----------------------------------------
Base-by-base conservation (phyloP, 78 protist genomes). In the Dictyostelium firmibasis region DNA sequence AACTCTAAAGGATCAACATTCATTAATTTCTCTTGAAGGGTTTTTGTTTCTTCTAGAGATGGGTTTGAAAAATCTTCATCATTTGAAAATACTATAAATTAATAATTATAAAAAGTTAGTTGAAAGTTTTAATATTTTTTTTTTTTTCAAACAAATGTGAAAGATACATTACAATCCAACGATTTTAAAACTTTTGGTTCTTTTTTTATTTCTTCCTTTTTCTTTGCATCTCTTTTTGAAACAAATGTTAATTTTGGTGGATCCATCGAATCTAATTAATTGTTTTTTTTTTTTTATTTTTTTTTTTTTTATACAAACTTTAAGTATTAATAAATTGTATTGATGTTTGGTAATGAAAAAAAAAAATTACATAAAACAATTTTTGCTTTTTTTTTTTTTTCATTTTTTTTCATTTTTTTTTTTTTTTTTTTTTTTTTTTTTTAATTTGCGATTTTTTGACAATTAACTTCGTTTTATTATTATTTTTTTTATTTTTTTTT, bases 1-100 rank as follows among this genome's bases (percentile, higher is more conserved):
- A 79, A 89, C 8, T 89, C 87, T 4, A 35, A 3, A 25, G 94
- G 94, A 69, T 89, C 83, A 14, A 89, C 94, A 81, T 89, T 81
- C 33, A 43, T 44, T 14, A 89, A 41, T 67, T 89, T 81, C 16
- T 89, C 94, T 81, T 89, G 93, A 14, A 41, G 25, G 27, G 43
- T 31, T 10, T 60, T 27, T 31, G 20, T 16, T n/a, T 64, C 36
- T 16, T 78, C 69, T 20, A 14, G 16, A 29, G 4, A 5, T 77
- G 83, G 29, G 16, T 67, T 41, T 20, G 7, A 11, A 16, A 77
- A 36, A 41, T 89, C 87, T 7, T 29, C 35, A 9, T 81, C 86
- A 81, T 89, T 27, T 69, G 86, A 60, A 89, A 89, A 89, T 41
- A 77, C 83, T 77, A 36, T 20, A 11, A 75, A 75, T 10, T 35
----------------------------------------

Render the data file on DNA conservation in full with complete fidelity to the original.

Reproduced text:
Base-by-base conservation (phyloP, 78 protist genomes). In the Dictyostelium firmibasis region DNA sequence AACTCTAAAGGATCAACATTCATTAATTTCTCTTGAAGGGTTTTTGTTTCTTCTAGAGATGGGTTTGAAAAATCTTCATCATTTGAAAATACTATAAATTAATAATTATAAAAAGTTAGTTGAAAGTTTTAATATTTTTTTTTTTTTCAAACAAATGTGAAAGATACATTACAATCCAACGATTTTAAAACTTTTGGTTCTTTTTTTATTTCTTCCTTTTTCTTTGCATCTCTTTTTGAAACAAATGTTAATTTTGGTGGATCCATCGAATCTAATTAATTGTTTTTTTTTTTTTATTTTTTTTTTTTTTATACAAACTTTAAGTATTAATAAATTGTATTGATGTTTGGTAATGAAAAAAAAAAATTACATAAAACAATTTTTGCTTTTTTTTTTTTTTCATTTTTTTTCATTTTTTTTTTTTTTTTTTTTTTTTTTTTTTAATTTGCGATTTTTTGACAATTAACTTCGTTTTATTATTATTTTTTTTATTTTTTTTT, bases 1-100 rank as follows among this genome's bases (percentile, higher is more conserved):
- A 79, A 89, C 8, T 89, C 87, T 4, A 35, A 3, A 25, G 94
- G 94, A 69, T 89, C 83, A 14, A 89, C 94, A 81, T 89, T 81
- C 33, A 43, T 44, T 14, A 89, A 41, T 67, T 89, T 81, C 16
- T 89, C 94, T 81, T 89, G 93, A 14, A 41, G 25, G 27, G 43
- T 31, T 10, T 60, T 27, T 31, G 20, T 16, T n/a, T 64, C 36
- T 16, T 78, C 69, T 20, A 14, G 16, A 29, G 4, A 5, T 77
- G 83, G 29, G 16, T 67, T 41, T 20, G 7, A 11, A 16, A 77
- A 36, A 41, T 89, C 87, T 7, T 29, C 35, A 9, T 81, C 86
- A 81, T 89, T 27, T 69, G 86, A 60, A 89, A 89, A 89, T 41
- A 77, C 83, T 77, A 36, T 20, A 11, A 75, A 75, T 10, T 35